Amaro’s research group, among others, has developed a technique called molecular dynamic simulations, which she characterizes as a computational microscope. The technique uses computing to synthesize diverse data sources to produce detailed three-dimensional models of biological systems that are then “brought to life” by using basic laws of physics. Her group has used this technique to use different structural data sets with glycomics, to approximate the SARS-CoV-2 system and reduce it to basic mechanical elements. By then applying Newton’s equation of motion, Amaro’s group builds a dynamical understanding of the system’s movement over time.
In February 2020, the product of seven years research, Amaro’s team presented a paper on a molecular dynamics simulation of the outer envelope of the influenza virus. Contemporaneous with that publication, a research collaboration with the U.S. National Institutes of Health published the first cryo-electron microscopy structure of the SARS-CoV-2 (also known as 2019-nCoV) spike protein. Amaro then described that structure and its modeling in detail.
Spike proteins sit on the virus surface and thus are the first contact the virus has with human cells. By using their computational microscope to fill in gaps in the NIH team’s model, Amaro’s team was able to “see” the protein’s complete spike structure and its membrane composition.
The speaker showed a “slice” of the membrane that her team modeled, illustrating the cytoplasmic tail that sits inside the membrane. She then showed and described animations of the virus structure subjected to Newtonian physics. The simulation showed significant “wiggling and jiggling,” explaining why crisp imagery of the virus proved so elusive.
Amaro said that while the images were computationally expensive, they allowed researchers to compute properties that link directly to lab-testable experiments. From these experiments, scientists were able to confirm what the full-length, fully glycosylated spike protein looks like – including sugar linkages that scientists could not previously see. Amaro then detailed their specific findings. This information is crucial for SARS-CoV-2 vaccine and drug design.
In the absence of conferences, Amaro said that social media quickly became the means through which she communicated with other scientists about their research. By Twitter, she was able to meet Elisa Fadda of Maynooth University in Ireland, with whom she collaborated to develop an experimentally testable hypothesis that SARS-CoV-2 glycans had purposes beyond shielding.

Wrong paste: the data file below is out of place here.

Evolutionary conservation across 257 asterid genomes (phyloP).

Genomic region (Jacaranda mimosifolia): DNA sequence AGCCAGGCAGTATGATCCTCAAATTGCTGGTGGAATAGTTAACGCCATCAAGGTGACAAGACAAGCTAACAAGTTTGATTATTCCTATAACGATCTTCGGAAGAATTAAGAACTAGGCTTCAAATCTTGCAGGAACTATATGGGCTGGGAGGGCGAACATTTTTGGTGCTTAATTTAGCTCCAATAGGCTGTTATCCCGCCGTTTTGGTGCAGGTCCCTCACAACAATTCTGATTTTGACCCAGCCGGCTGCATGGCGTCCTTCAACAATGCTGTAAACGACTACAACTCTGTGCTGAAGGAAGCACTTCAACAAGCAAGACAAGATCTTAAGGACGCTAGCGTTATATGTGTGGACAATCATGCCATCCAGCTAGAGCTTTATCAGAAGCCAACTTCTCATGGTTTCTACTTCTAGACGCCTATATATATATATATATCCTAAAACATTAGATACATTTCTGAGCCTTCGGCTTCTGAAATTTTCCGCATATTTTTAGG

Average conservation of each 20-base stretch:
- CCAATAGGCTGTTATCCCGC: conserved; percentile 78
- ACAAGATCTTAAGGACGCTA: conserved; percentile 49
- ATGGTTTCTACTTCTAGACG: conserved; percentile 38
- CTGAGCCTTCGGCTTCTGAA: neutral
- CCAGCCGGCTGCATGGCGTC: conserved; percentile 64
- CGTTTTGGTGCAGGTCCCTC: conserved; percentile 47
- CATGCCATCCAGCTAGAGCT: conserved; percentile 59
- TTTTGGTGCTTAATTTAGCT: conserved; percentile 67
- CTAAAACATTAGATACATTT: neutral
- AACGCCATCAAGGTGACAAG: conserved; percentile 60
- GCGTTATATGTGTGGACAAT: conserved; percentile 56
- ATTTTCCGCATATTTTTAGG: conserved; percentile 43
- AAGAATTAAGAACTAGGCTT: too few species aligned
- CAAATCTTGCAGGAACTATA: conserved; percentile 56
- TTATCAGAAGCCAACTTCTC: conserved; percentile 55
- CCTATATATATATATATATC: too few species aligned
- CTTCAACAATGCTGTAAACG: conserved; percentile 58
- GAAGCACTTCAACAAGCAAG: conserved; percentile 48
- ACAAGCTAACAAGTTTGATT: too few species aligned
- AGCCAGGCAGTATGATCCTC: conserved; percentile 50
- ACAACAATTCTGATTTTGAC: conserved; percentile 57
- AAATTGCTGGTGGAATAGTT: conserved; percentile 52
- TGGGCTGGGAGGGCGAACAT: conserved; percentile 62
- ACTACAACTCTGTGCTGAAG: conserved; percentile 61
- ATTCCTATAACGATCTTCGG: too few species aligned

Also by Twitter, Jason McClellan (co-inventor of the Moderna vaccine) responded to one of Amaro’s spike protein videos. As a result, McClellan’s lab developed a bio-interferometry assay that showed spike protein mutations supporting Amaro’s hypothesis that the virus’s glycans participated in the mechanism of infection.
The speaker then described her team’s work on the fusion of the virus’s two membranes. They partnered with Lillian Chong at the University of Pittsburgh, who developed a method called weighted ensemble molecular dynamics. The method is a statistically rigorous way to overcome the computing barriers to standard molecular dynamics and simulate the virus’s spontaneous membrane opening. Whereas standard molecular dynamics would take more than 800 years to determine one pathway, Chong’s method accomplished 310 pathways in 23 days. These weighted ensemble trajectory simulations are in agreement with the ManifoldEM results of PSW member Joachim Frank’s laboratory, conducted by graduate student Evan Seitz. The resulting conclusion is that a glycan gate controls opening of the SARS-CoV-2 spike protein.
Amaro also studied the ACE-2 receptor. Her team found the receptor was “surprisingly flexible,” facilitating the mechanical process of membrane fusion.
The dynamics developed from the weighted ensemble simulations have now been fed into a deep learning method to make simulations more efficient. Experimentalists have since uncovered SARS-CoV-2 morphology, including the size of the membrane envelope, and both the number and distribution of spike proteins on the surface of the virus. From those findings, Amaro’s team has been able to simulate methods for building the virus’s membrane envelope.
Amaro’s laboratory work has now been recognized by the Gordon Bell Special Prize for High Performance Computing-Based COVID-19 Research. Ongoing work continues through worldwide collaboration and information sharing, using freely available, open access community software.
The speaker then answered questions from the online viewing audience. After the question and answer period, President Millstein thanked the speaker, made the usual housekeeping announcements, and invited guests to join the Society. President Millstein adjourned the meeting at 10:23 p.m.
Temperature in Washington, D.C.: 10° C
Concurrent Viewers of the Zoom and YouTube live stream, 46 and views on the PSW Science YouTube and Vimeo channels: 189.
James Heelan, Recording Secretary